Bay-area folks watching yesterday's Falcons/49'ers post-game show doubtless noticed what visiting fans everywhere do: the disappointed home crowd clears out quick. Inasmuch as today is also the MLK holiday (putting a disproportionate number of butts in front of TV sets on a Monday), expect FoxNews ratings to reach new highs. Why, simply because all the other networks will be reveling through their all-day/night victory lap. Why do we even have 2nd-term inaugurals anyway? We don't re-swear-in witnesses returning for a 2nd-day of testimony. Isn't it just to give the the incumbent another bite at a national audience apple (another shot at preping us all for the always spell-binding State-of-the Union address coming up next month;-)?
Sour grapes? Maybe a little. But Washington and Obama aren't really what's on my mind this morning. Rather, as I anticipate what the finest orator (sadly, IMHO not so much the finest leader of our time) is likely to say, I wonder whether we all blame (and credit) him and DC as whole, too much anyway? I'll bet a dollar to a doughnut that what we're going to get at noon is another heapin' helpin' of, "If only Congress could find reasonable compromise during the next months and years, most of our problems would fade" [presumably into the rebirth of his hope and change legacy]. In other words, the perennial party line holds that the country isn't moving "forward" as it should mainly because Washington is broken.
But, is that the real reason? Or, could it be that Washington is doing nothing more nor less than reflecting a bitterly divided electorate? Could it be that what's derided as intransigent extremism are, in actuality, our pervasive and deeply held beliefs: posiitons that are fundamentally at odds with one another? Could it be that Progressives' moral convictions about our natural obligations to care for one another are as genuine (arguably ingenuous) as Conservatives' (hyper-pragmatic?) faith in personal liberty and individual initiative? If so, the outlook for American stability (let alone leadership) may not be so bright as mainstream TV commentators would have us all believe.
Here's why. Throughout history, every flavor of Democracy has been tried. And, they never endure! More often than not, governments that really are "by the people" quickly devolve into various collectivist and then devisive patterns (e.g. bankrupt dystopian socialism and/or more centralized communist forms). Our own Founding Fathers, of course, fully realized this and designed a Republic veiled in thin democratic clothes. They had no intention whatsoever of trusting policy (nor even the selection of our most important leaders) to the whims of the masses. What they could not, an did not, anticipate is a mass media that, in effect, has reverted key policy making to referendum: e.g., Republican congressmen that, in the past, could act in more compromising fashion are today fully aware of the primary-season beheading they'd shortly face in the face of a vote unpopular in their home districts!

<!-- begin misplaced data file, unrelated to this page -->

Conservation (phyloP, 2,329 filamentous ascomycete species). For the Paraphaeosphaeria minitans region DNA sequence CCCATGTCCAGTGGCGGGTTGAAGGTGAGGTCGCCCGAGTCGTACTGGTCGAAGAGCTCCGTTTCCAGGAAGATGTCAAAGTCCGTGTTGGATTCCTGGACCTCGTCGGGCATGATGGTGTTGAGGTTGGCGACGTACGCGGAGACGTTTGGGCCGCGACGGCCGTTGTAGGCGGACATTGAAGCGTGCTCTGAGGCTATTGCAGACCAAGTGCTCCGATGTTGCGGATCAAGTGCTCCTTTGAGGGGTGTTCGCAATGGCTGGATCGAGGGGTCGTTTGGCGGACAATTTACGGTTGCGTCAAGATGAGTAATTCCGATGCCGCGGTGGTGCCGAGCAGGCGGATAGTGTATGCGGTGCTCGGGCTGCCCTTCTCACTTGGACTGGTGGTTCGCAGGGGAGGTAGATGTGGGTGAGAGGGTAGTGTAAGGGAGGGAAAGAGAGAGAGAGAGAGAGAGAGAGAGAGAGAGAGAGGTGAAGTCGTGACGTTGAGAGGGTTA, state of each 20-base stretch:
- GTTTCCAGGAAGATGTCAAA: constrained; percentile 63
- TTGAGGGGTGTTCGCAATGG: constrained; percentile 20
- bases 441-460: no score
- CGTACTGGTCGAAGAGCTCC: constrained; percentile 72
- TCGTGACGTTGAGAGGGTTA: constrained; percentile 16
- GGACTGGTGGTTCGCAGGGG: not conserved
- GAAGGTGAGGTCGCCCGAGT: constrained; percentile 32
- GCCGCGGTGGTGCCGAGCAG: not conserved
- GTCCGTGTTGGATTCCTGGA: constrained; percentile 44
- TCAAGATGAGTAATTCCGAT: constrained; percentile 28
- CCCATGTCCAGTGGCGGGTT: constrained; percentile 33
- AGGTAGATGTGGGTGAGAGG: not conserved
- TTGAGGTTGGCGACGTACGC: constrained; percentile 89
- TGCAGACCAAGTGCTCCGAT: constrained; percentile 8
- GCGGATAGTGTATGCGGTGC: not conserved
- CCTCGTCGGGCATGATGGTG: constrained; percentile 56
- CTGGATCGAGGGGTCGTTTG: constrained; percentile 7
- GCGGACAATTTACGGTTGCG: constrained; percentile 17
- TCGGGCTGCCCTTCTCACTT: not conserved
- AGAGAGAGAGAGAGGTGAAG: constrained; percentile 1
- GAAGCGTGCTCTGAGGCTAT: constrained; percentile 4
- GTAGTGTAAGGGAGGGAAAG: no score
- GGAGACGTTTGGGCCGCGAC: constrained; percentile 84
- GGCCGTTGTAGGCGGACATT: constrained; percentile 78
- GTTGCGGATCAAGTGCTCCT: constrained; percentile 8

Some counter that more progressive (a.k.a., socialist-leaning) policies work fine in Canada and certain Northern European countries. Perhaps. But, social scientists also note that the endurance of Common (a much longer discussion of its own) laws and public policies invariably vary in proportion to the commonly held principles, earning power, culture, ethnicity, etc, of the governed. In other words, a significant majority adhere to a common government only so long as they all more-or-less share the same values.
Think of the world's nations as large condominium complexes. Anyone that's ever lived in a condo knows how exercised the home-owners associations can get when it comes to selecting leaders, changing rules, adjusting regular dues and special assessments, etc. Typically, the income levels if the owners vary significantly, but not too much: i.e., penthouse and larger units pay more than lower-level efficiencies, but not so widely disproportionate that anyone feels that they're being exploited. However, when this balance gets out of whack--e.g., too many disagreements over who should pay how much for what--everyone begins to lose interest. In extremes cases, alienated owners with adequate economic mobility simply move out and an even worse degenerative syndrome settles in.
IMHO America is teetering tenuously close to a dysfunctional condominium: and no amount of association board (governing body) reconciliation is going to make individual owners compromise their more deeply-felt aspirations and interests. So, as President Obama begins his 2nd term, it's my most sincere and fervent hope that he'll eschew the more strident voices on both sides and that he'll find a way to build upon our more natural (but fading) common vision of what America should actually expect from its government. Instead of vacuous programs on gun control (that won't have any real impact upon our serious problem with violent crime and mental illness), instead of continuing to plummet the nation (if not the world) headlong into ruinous debt that robs future generations of any opportunity to form their visions and priorities, let's all hope that Obama looks to the dwindling democracy that can be sustained. So, let's give him a shot at doing it!